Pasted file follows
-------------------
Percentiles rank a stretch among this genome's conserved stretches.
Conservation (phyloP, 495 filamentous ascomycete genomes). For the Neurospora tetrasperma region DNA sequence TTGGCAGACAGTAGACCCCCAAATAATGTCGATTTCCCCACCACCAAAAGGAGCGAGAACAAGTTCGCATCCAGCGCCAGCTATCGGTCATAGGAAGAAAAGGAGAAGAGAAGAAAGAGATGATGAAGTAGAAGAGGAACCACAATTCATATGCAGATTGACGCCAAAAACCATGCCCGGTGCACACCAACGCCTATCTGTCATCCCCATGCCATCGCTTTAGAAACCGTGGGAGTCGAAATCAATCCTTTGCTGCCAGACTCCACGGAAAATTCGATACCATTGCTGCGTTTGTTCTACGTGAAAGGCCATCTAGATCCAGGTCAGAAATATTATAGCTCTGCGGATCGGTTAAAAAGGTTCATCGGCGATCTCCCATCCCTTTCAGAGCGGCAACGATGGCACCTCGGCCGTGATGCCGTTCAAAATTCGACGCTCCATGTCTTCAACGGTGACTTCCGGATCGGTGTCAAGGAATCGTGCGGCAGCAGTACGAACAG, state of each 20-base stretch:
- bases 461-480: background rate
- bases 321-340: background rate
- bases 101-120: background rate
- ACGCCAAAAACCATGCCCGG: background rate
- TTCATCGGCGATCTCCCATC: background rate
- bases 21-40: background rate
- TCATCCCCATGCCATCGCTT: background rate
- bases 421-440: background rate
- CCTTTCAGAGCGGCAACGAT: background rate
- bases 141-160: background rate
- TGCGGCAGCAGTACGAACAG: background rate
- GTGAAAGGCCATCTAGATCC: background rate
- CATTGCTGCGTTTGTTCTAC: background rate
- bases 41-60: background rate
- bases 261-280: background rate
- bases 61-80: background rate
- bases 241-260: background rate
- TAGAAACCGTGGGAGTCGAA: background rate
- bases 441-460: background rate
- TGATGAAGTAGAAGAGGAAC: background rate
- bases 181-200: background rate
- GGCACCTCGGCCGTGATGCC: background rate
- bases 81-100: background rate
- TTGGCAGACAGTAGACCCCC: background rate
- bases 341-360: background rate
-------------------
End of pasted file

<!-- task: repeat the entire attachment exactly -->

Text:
Percentiles rank a stretch among this genome's conserved stretches.
Conservation (phyloP, 495 filamentous ascomycete genomes). For the Neurospora tetrasperma region DNA sequence TTGGCAGACAGTAGACCCCCAAATAATGTCGATTTCCCCACCACCAAAAGGAGCGAGAACAAGTTCGCATCCAGCGCCAGCTATCGGTCATAGGAAGAAAAGGAGAAGAGAAGAAAGAGATGATGAAGTAGAAGAGGAACCACAATTCATATGCAGATTGACGCCAAAAACCATGCCCGGTGCACACCAACGCCTATCTGTCATCCCCATGCCATCGCTTTAGAAACCGTGGGAGTCGAAATCAATCCTTTGCTGCCAGACTCCACGGAAAATTCGATACCATTGCTGCGTTTGTTCTACGTGAAAGGCCATCTAGATCCAGGTCAGAAATATTATAGCTCTGCGGATCGGTTAAAAAGGTTCATCGGCGATCTCCCATCCCTTTCAGAGCGGCAACGATGGCACCTCGGCCGTGATGCCGTTCAAAATTCGACGCTCCATGTCTTCAACGGTGACTTCCGGATCGGTGTCAAGGAATCGTGCGGCAGCAGTACGAACAG, state of each 20-base stretch:
- bases 461-480: background rate
- bases 321-340: background rate
- bases 101-120: background rate
- ACGCCAAAAACCATGCCCGG: background rate
- TTCATCGGCGATCTCCCATC: background rate
- bases 21-40: background rate
- TCATCCCCATGCCATCGCTT: background rate
- bases 421-440: background rate
- CCTTTCAGAGCGGCAACGAT: background rate
- bases 141-160: background rate
- TGCGGCAGCAGTACGAACAG: background rate
- GTGAAAGGCCATCTAGATCC: background rate
- CATTGCTGCGTTTGTTCTAC: background rate
- bases 41-60: background rate
- bases 261-280: background rate
- bases 61-80: background rate
- bases 241-260: background rate
- TAGAAACCGTGGGAGTCGAA: background rate
- bases 441-460: background rate
- TGATGAAGTAGAAGAGGAAC: background rate
- bases 181-200: background rate
- GGCACCTCGGCCGTGATGCC: background rate
- bases 81-100: background rate
- TTGGCAGACAGTAGACCCCC: background rate
- bases 341-360: background rate